An article that appeared in The New York Times this week led with the following milestone of journalistic ambivalence:
“Islamist militants shot down an Egyptian military helicopter in the Sinai Peninsula with a surface-to-air missile over the weekend, raising new alarms about the terrorist insurgency that developed there in response to the military takeover last summer.”
Are they militants or are they terrorists? Hard to tell.
We are used to news organizations shifting from militant to terrorist in the coverage of different events and groups, however dubious the distinctions may be. (For example: “Hamas officials shrugged off the support offered by al-Qaida’s No. 2 leader, saying that the Palestinian militant group has a different ideology than the terror network and won election through a moderate approach to Islam.” – AP)
But using militant, terrorist (and insurgency) to describe the same people in the same sentence is something new, at least for us.
What lies behind this latest increment of terminological confusion?
The euphemistic use of the word militant for terrorist has been with us for a long time, blurring the distinction between those who perpetrate violence indiscriminately against civilian populations to advance their cause, and political activists who are merely combative or aggressive in character. It is the difference between, say, a noisy picket line and a suicide bomber boarding a bus. Or a person chanting angry slogans and somebody launching a rocket at a school full of children.
The use of palatable stand-ins for terrorist — including insurgent, fighter, resistance fighter, assailant, activist and more — does not necessarily derive from sympathy for the killer of innocents, though there is plenty of sympathy around for Palestinian and other terrorists.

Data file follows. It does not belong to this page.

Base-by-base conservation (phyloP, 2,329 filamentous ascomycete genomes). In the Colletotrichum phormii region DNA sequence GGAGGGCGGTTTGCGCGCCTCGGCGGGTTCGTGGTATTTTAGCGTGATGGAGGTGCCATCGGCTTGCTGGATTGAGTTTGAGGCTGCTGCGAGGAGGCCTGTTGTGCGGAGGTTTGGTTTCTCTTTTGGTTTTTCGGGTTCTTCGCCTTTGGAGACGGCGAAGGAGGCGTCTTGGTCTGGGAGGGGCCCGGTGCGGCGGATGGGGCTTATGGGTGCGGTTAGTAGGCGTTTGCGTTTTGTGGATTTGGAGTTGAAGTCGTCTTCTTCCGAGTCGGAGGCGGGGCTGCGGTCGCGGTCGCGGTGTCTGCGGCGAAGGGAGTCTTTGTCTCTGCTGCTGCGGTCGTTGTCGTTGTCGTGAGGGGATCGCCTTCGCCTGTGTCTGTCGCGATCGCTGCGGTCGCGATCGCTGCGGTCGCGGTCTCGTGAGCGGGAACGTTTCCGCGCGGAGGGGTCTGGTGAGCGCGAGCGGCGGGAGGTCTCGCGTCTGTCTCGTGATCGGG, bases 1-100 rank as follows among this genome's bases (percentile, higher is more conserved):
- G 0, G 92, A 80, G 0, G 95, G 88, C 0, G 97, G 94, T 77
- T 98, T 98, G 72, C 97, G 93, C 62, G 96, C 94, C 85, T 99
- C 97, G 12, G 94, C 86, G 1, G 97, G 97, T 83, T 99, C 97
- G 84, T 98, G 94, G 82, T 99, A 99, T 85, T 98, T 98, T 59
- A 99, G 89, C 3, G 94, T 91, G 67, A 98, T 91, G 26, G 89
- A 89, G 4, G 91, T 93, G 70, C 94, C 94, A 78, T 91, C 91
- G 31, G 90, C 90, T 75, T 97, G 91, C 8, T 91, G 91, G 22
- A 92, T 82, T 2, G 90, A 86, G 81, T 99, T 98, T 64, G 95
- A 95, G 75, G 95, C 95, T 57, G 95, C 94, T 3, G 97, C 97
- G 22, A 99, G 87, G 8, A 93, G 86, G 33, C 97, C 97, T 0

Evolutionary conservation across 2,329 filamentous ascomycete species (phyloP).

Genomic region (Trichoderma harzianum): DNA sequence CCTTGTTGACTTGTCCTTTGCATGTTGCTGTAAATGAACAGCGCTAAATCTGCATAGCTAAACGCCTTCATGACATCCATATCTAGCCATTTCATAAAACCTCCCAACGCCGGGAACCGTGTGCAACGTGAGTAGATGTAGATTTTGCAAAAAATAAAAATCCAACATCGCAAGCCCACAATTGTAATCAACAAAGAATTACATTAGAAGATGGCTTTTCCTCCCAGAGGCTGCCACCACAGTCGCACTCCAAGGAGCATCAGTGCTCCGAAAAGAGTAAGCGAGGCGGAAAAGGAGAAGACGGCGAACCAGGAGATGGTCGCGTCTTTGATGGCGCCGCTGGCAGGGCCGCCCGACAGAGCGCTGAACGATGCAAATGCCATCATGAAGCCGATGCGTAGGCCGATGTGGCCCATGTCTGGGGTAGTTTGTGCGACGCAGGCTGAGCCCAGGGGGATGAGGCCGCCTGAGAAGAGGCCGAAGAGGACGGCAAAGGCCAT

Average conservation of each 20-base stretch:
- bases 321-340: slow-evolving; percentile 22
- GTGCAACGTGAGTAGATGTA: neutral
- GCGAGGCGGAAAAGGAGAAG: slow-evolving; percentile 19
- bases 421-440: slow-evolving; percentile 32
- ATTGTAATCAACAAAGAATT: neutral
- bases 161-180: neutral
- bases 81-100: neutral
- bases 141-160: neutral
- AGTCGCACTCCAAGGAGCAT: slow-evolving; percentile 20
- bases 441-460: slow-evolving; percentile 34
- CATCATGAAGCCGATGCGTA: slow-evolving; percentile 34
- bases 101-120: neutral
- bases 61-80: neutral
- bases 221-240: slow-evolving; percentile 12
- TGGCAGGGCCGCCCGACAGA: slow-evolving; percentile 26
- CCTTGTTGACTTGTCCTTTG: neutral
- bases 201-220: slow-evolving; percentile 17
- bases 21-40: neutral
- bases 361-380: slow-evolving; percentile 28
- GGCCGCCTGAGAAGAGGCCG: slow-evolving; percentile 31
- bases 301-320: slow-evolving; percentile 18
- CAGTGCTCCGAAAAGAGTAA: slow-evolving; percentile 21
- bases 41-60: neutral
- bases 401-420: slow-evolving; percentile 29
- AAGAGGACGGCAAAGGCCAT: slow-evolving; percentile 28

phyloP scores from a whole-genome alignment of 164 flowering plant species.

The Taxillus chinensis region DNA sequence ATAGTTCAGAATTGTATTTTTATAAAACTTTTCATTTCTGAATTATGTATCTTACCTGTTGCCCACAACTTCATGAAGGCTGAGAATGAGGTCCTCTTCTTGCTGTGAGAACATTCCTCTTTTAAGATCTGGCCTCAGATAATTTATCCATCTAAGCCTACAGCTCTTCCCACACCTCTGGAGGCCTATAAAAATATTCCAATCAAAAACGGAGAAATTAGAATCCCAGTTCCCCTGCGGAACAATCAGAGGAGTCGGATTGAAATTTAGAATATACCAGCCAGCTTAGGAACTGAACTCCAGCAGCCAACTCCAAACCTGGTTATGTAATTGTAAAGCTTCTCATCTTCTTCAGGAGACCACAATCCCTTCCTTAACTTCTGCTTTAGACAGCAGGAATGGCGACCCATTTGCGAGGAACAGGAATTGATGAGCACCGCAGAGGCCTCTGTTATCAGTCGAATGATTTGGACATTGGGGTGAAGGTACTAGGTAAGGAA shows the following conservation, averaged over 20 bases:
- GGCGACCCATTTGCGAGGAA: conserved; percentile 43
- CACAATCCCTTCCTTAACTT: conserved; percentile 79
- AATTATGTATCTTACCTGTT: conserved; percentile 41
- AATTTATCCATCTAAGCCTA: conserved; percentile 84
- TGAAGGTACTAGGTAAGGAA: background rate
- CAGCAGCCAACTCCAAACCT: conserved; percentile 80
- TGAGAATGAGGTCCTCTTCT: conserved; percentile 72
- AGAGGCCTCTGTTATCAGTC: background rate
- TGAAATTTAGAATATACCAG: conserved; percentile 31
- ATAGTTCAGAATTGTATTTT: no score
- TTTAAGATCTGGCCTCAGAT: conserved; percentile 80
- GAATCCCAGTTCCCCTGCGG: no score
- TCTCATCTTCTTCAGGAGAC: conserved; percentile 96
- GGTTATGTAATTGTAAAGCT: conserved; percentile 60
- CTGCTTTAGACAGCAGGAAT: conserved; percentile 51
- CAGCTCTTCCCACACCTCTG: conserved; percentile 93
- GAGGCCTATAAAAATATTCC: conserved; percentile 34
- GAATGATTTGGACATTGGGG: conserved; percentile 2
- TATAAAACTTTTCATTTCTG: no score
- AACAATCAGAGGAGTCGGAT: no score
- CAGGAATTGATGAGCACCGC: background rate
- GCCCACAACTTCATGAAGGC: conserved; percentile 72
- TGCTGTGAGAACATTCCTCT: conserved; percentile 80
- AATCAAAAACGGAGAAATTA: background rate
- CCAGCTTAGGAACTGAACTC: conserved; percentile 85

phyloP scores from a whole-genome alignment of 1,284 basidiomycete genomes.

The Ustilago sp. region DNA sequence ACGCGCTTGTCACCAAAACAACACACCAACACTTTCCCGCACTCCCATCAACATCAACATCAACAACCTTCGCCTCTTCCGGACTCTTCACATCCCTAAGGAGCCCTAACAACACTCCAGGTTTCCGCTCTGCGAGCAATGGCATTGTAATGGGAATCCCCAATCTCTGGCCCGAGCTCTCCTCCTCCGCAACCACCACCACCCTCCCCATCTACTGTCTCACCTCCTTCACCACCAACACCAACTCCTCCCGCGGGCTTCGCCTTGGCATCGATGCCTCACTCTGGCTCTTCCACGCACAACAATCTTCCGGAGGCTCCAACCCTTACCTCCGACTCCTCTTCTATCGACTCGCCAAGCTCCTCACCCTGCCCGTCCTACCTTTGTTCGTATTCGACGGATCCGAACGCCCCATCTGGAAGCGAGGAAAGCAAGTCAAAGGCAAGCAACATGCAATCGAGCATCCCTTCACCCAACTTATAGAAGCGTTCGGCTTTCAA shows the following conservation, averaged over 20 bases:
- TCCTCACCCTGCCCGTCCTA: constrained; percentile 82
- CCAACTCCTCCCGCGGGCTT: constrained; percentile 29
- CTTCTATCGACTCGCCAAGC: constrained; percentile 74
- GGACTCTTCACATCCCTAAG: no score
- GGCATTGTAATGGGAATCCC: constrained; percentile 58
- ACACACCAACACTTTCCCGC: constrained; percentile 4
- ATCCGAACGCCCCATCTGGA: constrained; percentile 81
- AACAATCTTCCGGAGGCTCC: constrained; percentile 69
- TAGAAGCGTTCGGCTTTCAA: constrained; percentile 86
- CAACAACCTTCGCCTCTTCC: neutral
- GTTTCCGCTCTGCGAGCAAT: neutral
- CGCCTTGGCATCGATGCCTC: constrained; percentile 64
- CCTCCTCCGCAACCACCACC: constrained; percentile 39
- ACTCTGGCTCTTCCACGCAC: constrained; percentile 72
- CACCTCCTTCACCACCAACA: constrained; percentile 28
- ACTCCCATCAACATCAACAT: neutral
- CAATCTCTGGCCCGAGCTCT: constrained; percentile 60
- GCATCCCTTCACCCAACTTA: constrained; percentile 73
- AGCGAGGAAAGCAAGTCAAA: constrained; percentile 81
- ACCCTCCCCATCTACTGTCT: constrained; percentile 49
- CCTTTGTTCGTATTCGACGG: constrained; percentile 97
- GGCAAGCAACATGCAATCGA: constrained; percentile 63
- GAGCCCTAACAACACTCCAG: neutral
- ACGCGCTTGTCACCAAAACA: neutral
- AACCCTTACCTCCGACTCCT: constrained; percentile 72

Sometimes it is the result of intimidation, a dirty secret of the relationship between the various terrorist organizations and the journalists who write about them. A reporter on the ground in Gaza City knows better than to refer to “Hamas terrorists,” lest he be expelled from the Hamas enclave, or something worse happen to him.
Journalists explain that they use such terms for professional reasons — to avoid making value judgments, or inaccurate statements when the identity or motive of the attacker is uncertain.
There is some validity to such arguments. It would be irresponsible to brand someone a terrorist without sufficient evidence. In such situations, journalists are right to be cautious. But when the subject is self-evidently terrorist, like Hamas or Hizbullah, such circumspection becomes suspect.
For example, Reuters explains that “as part of a long-standing policy to avoid the use of emotive words, we do not use terms like ‘terrorist’ and ‘freedom fighter’ unless they are in a direct quote or are otherwise attributable to a third party. We do not characterize the subjects of news stories but instead report their actions, identity and background so that readers can make their own decisions based on the facts.”
Of course, to identify a gun-carrying member of Hamas or Hizbullah as a militant is to characterize him, and in a misleading way. The avoidance of clear labels creates obfuscation. It is disengenuous of Reuters to assert that it is merely presenting the unadorned, unemotive facts, upon which their readers can base their decisions.
Inconsistencies abound. There have been numerous instances when news organizations have rescinded one of these euphemisms, either on their own or in response to criticism. Thus, militant might appear in a story on Tuesday, and in the same story be changed to terrorist by Wednesday, or appear one way in the print edition and another in the online version.
Whatever the motives, honorable or dishonorable, the effect of euphemistic language is pernicious. It grants a certain legitimacy to the murderers of innocent people. For militancy in the service of a cause (purportedly just) is seen as legitimate; whereas terrorism is not something that anyone wishes to support or associate with. That is why terrorist leaders themselves, who know this, employ the same euphemisms. Their own people are freedom fighters, while Israeli security forces engaged in thwarting the next brutal assault on its citizens are accused of perpetrating “state terrorism.”
So, to try to answer our question: When does a militant become a terrorist? When he crashes a commercial airliner into the World Trade Center? When he plants a bomb in the Moscow subway? Maybe also when he fires a rocket from Gaza into southern Israel?
Maybe it’s when the contradictions inherent in the euphemistic coverage of terrorists become so insupportable that they are abandoned altogether in favor of honest language and fair coverage.